Tuesday, August 17, 2010

The magic of night markets

From Malaysia 2010


Night markets are very common across Asia, it seems like a cross between a state fair (where you get lots of street food), and a flea market (where you can buy almost everything). And it happens every day. And, every day, it can be different. And, given these tropical climates, once the sun sets, things get a lot cooler, and people start going outside to enjoy the cooler nighttime air.






I still remember the first night market I went to, in Taipei, as a young kid. I remember it being a really mysterious experience.. I was only in 2nd grade, brought there by an uncle who spoke only a little English (because I didn't speak any Chinese). There were all these vendors, with a bunch of toys, placed on blankets on the street, dimly lit under a few fluorescent or incandescent light bulb. Then, there are these games that you could play and win prizes, and places to get lots of snacks.

Even after all these years, night markets are still a mysterious but exciting place for me. In Malaysia, they're called pasar malam, (literally, night market), and it's a similar, but different process. Of course, there's always the food vendors there, but there's a lot more: you can buy groceries, household utensils, clothing, pirated DVDs / CD, toys. Only thing missing that they didn't have were the carnival games. And all of these vendors, literally, operate out of the back of their car. S asked if I've ever been to a pasar malam, and I thought I did, but she said the one behind her house was the best. So we went to go check it out...

From Malaysia 2010

When you arrived, it was PACKED. Imagine a few small streets, closed to traffic. The first section we walked into was full of food vendors. You could smell the cooking oil in the air, mixing with people lined up at various stalls. We saw apom (a crispy crepe, filled with peanuts and sugar), kuih (sweet and sticky desserts), fried campadak (looks like a jackfruit, but with a nuttier taste), zong zi (Chinese wrapped sticky rice dumplings).






From Malaysia 2010


From Malaysia 2010


From Malaysia 2010

While taking photos, I noticed a guy putting his hands to block photos of things each time I took them. And it wasn't even his stall!! Wasn't sure if he was trying to be annoying or what... so I just explained, with a smile, I'm just taking photos. But S, being so fast on her feet (especially in Chinese), started saying "Do you know who this is? He's a famous US photographer for a travel magazine!". This guy (who apparently was also a food vendor), was asking "which magazine?". Again, S, being much quicker on her feet, said "it's one of the biggest in the US".

Suddenly, this guy's behavior changed completely 180 degrees! He motioned for us to come towards his stall..... a motorcycle.
From Malaysia 2010


He was explaining how his stall is so famous, it was already out of food, and that I should take photos of his setup. (Note: famous has a particular meaning in Malaysia/Singapore. Once a stall becomes "famous", people suddenly become willing to wait over 30 minutes for your food, and to pay a premium. Problem is.. sometimes there are 'too many' famous places, some of which are just copycats of the original) Then he went on to explain what days he's at the PJ pasar malam, his particular speciality (cha shao, Chinese roast pork), and to come back some other time. Amazing how people sometimes will change their personality when they think somebody important is nearby. Hah... hope he doesn't read my blog. =)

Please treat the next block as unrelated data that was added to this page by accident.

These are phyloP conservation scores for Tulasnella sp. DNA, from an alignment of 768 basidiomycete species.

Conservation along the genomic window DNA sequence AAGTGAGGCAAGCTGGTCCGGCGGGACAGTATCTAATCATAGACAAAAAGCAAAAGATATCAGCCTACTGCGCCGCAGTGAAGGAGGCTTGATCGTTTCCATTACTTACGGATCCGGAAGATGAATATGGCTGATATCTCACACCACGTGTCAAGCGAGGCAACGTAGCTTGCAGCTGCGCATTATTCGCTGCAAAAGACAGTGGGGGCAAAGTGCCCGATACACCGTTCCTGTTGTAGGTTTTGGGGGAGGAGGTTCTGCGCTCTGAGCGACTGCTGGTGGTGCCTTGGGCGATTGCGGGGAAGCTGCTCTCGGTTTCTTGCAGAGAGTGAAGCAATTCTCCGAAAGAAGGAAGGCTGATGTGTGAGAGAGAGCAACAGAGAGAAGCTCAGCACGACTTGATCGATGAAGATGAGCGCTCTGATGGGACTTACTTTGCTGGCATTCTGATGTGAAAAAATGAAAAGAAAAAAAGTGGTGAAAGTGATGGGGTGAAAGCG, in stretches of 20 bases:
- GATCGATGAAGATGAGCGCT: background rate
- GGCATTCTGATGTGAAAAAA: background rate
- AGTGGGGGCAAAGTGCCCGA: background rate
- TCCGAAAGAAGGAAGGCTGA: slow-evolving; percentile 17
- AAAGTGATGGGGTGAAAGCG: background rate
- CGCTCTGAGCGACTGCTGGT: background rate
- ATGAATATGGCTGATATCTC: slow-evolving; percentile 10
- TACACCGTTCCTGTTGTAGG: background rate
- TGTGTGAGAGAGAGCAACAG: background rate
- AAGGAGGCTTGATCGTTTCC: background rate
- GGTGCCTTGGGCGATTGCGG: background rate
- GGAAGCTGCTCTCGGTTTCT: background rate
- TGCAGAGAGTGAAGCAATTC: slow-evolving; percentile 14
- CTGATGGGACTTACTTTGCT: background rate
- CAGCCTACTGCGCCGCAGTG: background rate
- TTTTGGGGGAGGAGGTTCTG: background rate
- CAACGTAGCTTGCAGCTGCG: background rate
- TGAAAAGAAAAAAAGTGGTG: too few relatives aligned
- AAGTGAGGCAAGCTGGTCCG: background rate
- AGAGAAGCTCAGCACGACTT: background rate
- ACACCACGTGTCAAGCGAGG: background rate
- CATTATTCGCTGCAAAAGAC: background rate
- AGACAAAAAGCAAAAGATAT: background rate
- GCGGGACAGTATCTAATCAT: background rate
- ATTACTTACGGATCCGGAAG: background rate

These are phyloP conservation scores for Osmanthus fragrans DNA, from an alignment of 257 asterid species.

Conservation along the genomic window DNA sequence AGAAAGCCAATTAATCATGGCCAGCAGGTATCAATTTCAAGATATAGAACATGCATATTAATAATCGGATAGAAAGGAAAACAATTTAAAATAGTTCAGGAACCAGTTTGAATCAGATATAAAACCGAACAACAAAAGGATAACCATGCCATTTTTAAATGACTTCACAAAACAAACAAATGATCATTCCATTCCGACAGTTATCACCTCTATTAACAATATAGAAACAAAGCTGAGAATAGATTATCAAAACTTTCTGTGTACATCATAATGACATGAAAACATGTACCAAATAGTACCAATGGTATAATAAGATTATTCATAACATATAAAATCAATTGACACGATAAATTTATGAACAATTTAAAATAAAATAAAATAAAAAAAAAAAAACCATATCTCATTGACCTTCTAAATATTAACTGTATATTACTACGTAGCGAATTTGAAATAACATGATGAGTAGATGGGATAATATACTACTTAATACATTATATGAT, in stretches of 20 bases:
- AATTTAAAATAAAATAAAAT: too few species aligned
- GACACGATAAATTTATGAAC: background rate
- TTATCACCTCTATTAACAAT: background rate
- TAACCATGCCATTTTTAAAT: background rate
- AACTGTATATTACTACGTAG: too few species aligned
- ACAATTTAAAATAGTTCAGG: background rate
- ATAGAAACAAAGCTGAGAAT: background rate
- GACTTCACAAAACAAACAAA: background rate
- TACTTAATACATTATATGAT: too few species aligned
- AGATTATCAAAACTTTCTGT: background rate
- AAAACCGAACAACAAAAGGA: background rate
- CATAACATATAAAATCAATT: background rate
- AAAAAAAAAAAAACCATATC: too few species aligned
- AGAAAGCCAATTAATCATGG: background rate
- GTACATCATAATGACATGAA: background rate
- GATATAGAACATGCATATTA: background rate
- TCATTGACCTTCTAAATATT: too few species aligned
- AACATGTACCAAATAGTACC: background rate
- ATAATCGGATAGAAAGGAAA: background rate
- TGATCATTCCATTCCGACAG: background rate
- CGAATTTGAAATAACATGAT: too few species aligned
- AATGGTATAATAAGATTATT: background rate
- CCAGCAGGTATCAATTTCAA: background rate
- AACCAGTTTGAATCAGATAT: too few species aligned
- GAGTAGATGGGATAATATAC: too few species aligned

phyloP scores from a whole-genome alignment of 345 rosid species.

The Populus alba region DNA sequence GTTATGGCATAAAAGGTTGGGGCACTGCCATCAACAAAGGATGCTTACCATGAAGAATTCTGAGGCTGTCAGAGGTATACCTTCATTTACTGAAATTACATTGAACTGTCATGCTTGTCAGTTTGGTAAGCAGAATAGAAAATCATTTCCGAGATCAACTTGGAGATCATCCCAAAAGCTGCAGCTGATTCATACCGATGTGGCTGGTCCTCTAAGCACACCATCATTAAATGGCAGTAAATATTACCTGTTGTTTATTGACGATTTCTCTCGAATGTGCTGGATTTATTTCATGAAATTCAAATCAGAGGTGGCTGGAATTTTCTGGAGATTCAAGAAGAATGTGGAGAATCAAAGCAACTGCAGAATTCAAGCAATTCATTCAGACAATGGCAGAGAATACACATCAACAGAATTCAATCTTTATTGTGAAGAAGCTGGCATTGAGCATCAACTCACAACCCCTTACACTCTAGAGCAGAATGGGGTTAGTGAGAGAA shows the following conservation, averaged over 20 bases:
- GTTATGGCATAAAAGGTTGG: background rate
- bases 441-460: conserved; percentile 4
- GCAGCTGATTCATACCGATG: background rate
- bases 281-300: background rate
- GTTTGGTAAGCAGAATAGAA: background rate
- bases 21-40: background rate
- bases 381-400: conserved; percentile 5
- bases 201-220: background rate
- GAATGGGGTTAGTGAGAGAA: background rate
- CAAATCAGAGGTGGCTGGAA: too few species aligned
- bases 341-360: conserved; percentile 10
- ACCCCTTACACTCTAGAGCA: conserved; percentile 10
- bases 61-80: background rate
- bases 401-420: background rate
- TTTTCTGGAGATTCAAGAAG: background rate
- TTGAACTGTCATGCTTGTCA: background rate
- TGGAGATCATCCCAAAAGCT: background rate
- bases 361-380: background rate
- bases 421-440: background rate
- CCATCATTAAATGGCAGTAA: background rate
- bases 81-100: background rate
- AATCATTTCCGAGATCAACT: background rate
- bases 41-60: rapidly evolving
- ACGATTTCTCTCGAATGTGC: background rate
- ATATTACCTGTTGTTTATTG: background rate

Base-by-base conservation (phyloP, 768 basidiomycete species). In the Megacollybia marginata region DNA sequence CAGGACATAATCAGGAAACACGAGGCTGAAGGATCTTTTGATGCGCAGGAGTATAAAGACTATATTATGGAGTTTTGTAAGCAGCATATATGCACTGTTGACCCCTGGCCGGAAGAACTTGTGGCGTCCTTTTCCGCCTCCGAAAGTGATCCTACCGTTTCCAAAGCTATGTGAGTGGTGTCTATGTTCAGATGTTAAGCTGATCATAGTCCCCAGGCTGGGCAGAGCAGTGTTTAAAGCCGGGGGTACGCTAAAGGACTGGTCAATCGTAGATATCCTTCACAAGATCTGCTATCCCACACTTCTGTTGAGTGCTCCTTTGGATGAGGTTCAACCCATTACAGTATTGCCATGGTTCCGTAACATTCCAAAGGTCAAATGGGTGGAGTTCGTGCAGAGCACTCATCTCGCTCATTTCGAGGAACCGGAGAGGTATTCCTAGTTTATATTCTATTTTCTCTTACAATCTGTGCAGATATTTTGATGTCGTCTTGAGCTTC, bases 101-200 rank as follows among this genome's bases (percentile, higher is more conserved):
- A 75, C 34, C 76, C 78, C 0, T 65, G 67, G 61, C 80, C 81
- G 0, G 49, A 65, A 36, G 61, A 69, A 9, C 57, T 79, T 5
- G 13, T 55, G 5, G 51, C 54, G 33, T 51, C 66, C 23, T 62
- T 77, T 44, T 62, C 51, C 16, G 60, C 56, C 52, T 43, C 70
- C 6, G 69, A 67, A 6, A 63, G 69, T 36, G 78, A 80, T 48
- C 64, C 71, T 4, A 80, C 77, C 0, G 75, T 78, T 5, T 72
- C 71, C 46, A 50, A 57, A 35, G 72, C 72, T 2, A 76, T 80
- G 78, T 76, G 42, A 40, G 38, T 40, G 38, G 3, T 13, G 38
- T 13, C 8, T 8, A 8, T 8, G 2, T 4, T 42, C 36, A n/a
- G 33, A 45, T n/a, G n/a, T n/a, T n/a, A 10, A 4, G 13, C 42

From Malaysia 2010

But one of the most interesting things I saw in the pasar malam, was the ability to buy clothes and kitchen utensils. S said that I should get some socks here, but I was a bit skeptical. I remember from previous experience that night market quality was quite poor, and didn't want to be wasting my money. It was clear that the socks were from generic Chinese manufacturers, but they were really cheap, I think 5 pairs for RM10, or about US$3.50. After much stubbornness on my side, S convinced me to buy a few. And, in hindsight, they're not bad. She even mentioned how all of her socks were from the pasar malam. I guess for < $1 per pair, who would ever want to buy socks in the US?? Similarly, her sister picked up some trash baskets and pots/pans from the household things vendors. The most interesting thing about these vendors is that they literally operate out of their cars. The sock vendor had a bunch of trays, and the van was parked behind their stall. Similarly, the household utensils guy had a small minivan completely full of pots, pans, baskets, silverware, almost anything you could find in a Wal-mart. I wondered how much money it took to start a business like this? Your overhead is practically $0, your working capital is tied up in whatever you could carry in your car, and your business is completely in cash. And, if you're a night market vendor, what do you do during the day? Did they just run a shop during the day, and packed things into a car for the night markets? S mentioned that vendors will often travel to different night markets every day... what system was there to make sure there weren't too many sock vendors in one market, and not enough in another? If you're the sock vendor, what do you do if your socks go out of fashion?

In any case, night markets still provide lots of entertainment for me... you go with a bunch of friends, share snacks as you walk down the aisles of stuff, take pictures of interesting things, and have a chance to observe a culture by how they spend their evenings...

1 comment:

Amy said...

"a lot cooler" seems like an overstatement... :oP